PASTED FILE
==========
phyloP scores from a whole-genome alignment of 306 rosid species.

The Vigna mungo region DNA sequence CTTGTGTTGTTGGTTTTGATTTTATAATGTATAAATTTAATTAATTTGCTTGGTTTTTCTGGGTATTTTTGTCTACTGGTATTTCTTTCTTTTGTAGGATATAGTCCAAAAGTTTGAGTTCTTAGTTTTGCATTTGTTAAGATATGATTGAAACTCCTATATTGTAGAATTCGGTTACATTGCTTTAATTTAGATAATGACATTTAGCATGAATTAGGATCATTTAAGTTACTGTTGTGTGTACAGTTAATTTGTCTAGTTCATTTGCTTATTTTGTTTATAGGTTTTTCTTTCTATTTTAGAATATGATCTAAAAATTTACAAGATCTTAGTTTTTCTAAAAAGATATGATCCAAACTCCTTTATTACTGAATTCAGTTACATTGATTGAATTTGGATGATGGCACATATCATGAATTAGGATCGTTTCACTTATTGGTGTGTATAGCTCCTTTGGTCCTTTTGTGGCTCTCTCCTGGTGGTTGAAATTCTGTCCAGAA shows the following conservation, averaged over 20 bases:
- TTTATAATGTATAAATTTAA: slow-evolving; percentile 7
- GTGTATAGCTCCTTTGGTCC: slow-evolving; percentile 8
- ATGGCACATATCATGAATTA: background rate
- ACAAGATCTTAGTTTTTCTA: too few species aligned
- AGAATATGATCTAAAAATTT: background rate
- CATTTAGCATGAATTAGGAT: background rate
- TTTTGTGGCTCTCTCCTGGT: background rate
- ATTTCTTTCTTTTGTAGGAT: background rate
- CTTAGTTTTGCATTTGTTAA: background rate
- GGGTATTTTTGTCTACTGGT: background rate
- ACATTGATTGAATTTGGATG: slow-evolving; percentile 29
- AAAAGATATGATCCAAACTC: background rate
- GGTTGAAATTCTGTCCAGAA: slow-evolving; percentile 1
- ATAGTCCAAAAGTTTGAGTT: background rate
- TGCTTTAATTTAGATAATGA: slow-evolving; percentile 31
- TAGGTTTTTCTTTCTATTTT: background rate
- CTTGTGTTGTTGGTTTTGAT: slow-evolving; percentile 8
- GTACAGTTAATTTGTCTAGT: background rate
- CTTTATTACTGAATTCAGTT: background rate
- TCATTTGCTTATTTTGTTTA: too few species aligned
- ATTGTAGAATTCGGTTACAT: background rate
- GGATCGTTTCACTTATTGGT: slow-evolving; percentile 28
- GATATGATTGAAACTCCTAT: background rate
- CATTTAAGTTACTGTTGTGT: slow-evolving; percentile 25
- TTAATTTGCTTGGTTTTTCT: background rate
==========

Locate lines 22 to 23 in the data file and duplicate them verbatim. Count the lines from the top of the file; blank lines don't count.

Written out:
- TCATTTGCTTATTTTGTTTA: too few species aligned
- ATTGTAGAATTCGGTTACAT: background rate